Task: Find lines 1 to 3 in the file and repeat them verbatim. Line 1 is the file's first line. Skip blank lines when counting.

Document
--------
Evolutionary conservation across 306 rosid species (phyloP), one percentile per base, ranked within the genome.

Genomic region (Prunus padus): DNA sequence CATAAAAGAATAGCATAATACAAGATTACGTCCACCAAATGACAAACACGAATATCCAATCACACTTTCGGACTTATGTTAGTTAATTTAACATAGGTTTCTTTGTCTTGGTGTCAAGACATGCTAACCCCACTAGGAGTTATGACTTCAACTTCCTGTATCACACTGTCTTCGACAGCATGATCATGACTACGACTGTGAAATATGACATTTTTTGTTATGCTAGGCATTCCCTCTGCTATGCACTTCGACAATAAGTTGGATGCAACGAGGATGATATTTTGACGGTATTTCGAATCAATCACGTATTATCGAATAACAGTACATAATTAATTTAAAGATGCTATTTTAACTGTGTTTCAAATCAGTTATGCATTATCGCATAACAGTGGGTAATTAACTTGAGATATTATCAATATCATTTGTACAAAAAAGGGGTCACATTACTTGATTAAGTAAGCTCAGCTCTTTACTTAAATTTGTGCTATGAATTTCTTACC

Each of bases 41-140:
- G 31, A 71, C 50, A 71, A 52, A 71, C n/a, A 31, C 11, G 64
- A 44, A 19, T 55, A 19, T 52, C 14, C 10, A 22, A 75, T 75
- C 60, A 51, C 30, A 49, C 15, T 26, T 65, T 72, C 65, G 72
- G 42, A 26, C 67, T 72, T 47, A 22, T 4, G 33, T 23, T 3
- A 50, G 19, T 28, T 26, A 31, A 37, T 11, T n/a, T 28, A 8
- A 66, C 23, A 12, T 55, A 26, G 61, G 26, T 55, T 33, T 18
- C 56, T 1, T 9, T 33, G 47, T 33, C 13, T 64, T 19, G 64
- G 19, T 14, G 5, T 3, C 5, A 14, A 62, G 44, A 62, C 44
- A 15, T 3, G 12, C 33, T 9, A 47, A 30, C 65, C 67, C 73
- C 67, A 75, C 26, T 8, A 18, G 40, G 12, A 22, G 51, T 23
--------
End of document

Evolutionary conservation across 306 rosid species (phyloP), one percentile per base, ranked within the genome.

Genomic region (Prunus padus): DNA sequence CATAAAAGAATAGCATAATACAAGATTACGTCCACCAAATGACAAACACGAATATCCAATCACACTTTCGGACTTATGTTAGTTAATTTAACATAGGTTTCTTTGTCTTGGTGTCAAGACATGCTAACCCCACTAGGAGTTATGACTTCAACTTCCTGTATCACACTGTCTTCGACAGCATGATCATGACTACGACTGTGAAATATGACATTTTTTGTTATGCTAGGCATTCCCTCTGCTATGCACTTCGACAATAAGTTGGATGCAACGAGGATGATATTTTGACGGTATTTCGAATCAATCACGTATTATCGAATAACAGTACATAATTAATTTAAAGATGCTATTTTAACTGTGTTTCAAATCAGTTATGCATTATCGCATAACAGTGGGTAATTAACTTGAGATATTATCAATATCATTTGTACAAAAAAGGGGTCACATTACTTGATTAAGTAAGCTCAGCTCTTTACTTAAATTTGTGCTATGAATTTCTTACC

Each of bases 41-140: